There is overwhelming evidence now that bariatric surgery is efficacious and cost-effective. A Cochrane review of 22 randomized controlled trials found bariatric surgery was more clinically effective and cost-effective for treating severe obesity than medications or lifestyle modification, after 2 years [28]. Trials with longer follow-up also favor surgery [29]. The Swedish Obese Subject study of over 4000 patients who underwent either surgery or lifestyle modification has shown more than 15% weight loss being maintained for 20 years after surgery, with improvements in comorbidities such as diabetes [30]. Swedish registry data show a 58% reduction in mortality after 4 years’ follow-up of 6000 patients with diabetes who underwent bariatric surgery, compared to matched patients without surgery [31]. Typical reported weight loss after gastric bypass is 15–25% after 20 years for severely obese patients [30], compared to 7% mean weight loss with intensive lifestyle modification programs or novel medical therapies [32, 33].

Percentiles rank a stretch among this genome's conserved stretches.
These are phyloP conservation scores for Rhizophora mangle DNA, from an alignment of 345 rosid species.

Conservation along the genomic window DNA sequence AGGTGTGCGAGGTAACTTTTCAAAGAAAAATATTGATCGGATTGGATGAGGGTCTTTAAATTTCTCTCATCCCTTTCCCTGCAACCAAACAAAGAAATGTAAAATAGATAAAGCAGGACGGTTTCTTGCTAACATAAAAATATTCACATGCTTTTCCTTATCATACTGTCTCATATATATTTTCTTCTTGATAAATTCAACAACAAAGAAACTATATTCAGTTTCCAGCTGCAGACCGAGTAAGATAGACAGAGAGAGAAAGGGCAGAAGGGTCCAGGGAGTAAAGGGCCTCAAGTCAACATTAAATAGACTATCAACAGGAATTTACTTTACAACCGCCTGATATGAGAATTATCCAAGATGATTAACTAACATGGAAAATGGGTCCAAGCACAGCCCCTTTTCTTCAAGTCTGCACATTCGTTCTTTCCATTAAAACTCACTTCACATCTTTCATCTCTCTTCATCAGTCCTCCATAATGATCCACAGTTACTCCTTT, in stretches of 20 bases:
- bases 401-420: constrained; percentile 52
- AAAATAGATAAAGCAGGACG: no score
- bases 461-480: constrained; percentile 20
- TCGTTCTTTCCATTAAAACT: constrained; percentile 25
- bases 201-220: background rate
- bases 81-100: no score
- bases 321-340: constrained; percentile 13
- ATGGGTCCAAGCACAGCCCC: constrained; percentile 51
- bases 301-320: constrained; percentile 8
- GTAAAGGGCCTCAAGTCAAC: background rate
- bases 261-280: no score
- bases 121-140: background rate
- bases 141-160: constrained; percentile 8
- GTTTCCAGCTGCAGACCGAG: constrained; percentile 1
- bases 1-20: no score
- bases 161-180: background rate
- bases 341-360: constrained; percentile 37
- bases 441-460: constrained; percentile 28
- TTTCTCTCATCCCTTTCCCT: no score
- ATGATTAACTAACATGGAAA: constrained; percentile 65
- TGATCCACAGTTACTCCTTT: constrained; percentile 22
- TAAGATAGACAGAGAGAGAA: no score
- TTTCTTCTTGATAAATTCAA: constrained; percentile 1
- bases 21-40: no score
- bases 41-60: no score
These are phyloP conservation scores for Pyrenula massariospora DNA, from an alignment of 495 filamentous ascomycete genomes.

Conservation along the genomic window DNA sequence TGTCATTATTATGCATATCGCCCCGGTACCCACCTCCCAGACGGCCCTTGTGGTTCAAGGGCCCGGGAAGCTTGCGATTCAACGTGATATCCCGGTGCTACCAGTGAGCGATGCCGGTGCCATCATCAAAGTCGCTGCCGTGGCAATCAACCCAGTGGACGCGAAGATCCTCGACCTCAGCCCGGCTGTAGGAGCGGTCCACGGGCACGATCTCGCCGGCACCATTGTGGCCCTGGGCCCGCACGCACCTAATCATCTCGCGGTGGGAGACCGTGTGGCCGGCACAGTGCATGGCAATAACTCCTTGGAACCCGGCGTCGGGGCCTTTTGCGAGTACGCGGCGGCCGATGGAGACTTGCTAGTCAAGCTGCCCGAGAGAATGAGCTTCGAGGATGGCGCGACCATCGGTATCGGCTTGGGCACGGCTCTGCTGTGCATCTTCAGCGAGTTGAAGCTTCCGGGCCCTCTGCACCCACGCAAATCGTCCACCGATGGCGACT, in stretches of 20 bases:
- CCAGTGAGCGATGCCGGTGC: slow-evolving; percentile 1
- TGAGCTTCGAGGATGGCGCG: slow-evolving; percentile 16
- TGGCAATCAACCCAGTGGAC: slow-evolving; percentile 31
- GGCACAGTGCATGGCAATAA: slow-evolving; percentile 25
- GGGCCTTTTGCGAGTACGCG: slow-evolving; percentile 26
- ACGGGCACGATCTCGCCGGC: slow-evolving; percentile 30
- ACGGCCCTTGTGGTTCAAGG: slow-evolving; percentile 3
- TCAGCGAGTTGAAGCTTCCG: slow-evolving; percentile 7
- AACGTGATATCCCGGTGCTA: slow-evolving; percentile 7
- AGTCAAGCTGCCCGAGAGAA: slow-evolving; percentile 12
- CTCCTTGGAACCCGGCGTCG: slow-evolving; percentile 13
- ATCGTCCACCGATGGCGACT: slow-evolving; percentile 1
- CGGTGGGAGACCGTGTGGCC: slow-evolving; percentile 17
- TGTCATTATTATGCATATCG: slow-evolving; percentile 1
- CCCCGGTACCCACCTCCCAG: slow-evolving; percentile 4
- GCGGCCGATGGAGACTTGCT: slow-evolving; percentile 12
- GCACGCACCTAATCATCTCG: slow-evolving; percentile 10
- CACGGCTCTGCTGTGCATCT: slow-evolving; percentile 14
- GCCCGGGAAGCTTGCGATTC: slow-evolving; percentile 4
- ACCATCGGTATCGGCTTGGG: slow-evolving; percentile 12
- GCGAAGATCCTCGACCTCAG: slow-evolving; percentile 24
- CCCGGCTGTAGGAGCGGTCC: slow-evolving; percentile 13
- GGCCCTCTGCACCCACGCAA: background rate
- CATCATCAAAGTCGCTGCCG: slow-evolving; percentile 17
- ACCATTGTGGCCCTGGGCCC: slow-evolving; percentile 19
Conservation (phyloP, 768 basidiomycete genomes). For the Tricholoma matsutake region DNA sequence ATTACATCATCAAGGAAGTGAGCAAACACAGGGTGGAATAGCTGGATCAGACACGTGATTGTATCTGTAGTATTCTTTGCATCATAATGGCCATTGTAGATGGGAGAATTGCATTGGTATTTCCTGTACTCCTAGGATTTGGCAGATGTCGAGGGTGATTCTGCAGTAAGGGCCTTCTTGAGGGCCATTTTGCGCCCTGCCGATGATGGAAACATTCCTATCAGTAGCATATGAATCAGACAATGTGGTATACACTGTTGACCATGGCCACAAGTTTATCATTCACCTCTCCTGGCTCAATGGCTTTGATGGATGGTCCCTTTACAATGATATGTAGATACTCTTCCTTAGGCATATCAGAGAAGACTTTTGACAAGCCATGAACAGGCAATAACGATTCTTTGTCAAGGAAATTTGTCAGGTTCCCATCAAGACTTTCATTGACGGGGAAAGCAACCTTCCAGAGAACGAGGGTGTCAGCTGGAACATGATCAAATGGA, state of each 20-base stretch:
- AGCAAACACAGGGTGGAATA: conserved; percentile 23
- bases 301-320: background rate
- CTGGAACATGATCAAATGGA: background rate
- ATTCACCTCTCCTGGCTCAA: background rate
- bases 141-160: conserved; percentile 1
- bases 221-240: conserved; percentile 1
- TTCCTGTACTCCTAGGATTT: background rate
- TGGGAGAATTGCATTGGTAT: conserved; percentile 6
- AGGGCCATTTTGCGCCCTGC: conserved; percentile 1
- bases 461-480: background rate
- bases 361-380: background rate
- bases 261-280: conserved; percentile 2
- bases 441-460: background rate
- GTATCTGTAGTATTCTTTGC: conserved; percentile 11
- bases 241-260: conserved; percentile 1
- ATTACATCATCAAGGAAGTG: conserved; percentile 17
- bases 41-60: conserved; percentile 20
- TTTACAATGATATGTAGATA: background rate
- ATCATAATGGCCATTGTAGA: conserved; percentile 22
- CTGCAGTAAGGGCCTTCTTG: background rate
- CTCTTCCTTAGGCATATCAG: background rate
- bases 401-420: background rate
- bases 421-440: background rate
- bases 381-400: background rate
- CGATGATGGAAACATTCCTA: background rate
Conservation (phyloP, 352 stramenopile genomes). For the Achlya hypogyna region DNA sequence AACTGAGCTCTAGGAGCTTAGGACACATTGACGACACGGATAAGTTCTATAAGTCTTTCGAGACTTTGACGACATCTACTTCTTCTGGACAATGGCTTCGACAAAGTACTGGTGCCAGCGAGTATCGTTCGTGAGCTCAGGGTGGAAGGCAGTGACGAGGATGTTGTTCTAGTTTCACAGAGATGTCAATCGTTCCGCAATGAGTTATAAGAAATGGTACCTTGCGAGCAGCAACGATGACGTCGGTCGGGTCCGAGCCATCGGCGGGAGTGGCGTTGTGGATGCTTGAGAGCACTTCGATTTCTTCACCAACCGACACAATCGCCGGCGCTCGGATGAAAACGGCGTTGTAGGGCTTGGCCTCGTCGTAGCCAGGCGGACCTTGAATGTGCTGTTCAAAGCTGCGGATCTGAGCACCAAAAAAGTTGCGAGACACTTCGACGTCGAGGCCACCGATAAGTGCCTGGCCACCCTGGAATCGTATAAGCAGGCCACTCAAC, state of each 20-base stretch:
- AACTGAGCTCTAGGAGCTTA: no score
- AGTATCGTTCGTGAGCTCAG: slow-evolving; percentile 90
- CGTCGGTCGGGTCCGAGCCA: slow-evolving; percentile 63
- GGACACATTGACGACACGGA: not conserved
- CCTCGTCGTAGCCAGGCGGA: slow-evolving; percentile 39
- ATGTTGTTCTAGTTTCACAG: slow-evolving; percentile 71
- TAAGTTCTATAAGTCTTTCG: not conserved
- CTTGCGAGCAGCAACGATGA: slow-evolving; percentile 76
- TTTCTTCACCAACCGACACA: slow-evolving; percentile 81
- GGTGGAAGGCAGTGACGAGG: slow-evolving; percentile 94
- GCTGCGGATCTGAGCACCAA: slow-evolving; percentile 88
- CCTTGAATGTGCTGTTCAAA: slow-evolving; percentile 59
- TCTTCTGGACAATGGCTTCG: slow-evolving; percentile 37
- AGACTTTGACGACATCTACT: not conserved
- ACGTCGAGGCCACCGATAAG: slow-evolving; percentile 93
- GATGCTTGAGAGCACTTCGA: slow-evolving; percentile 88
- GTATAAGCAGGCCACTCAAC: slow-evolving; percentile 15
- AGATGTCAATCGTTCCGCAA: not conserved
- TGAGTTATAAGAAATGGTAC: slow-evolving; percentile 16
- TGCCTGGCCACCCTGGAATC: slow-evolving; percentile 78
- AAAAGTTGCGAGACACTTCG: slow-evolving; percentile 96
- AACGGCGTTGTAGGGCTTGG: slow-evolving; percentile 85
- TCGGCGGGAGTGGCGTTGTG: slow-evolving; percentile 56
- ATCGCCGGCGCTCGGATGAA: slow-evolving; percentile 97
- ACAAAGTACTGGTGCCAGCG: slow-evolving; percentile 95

Aside from the compelling evidence that bariatric surgery is efficacious, there is also little doubt about its cost-effectiveness. Several health technology assessments (HTA) have found that for patients with a body mass index (BMI) ≥ 40 kg m−2, the incremental cost-effectiveness ratios (ICER) for surgery ranged between US$ 2700 and US$ 5400 per quality-adjusted life year (QALY) gained over 20 years [34], well below the QALY threshold for cost-effectiveness used in most jurisdictions. For patients with diabetes and a BMI of 30–39 kg m−2, the ICER fell to US$ 1900 per QALY [34]. These figures are in line with those for other public health interventions such as statins for primary prevention of cardiovascular disease [35]. Economic analyses confirm that the investment required for surgery seems justified [36]. In patients with diabetes, for example, the cost of surgery will be recouped within 3 years through reduced direct healthcare costs driven by fewer prescriptions [37]. Modeled data also suggest that surgery has indirect cost benefits, such as reduced state disability allowances if improved activity levels allow patients to return to paid employment after surgery [38]. There is no doubt, then that the provision of bariatric surgical care to appropriately selected patients “does good” and fulfills the ethical principle of beneficence.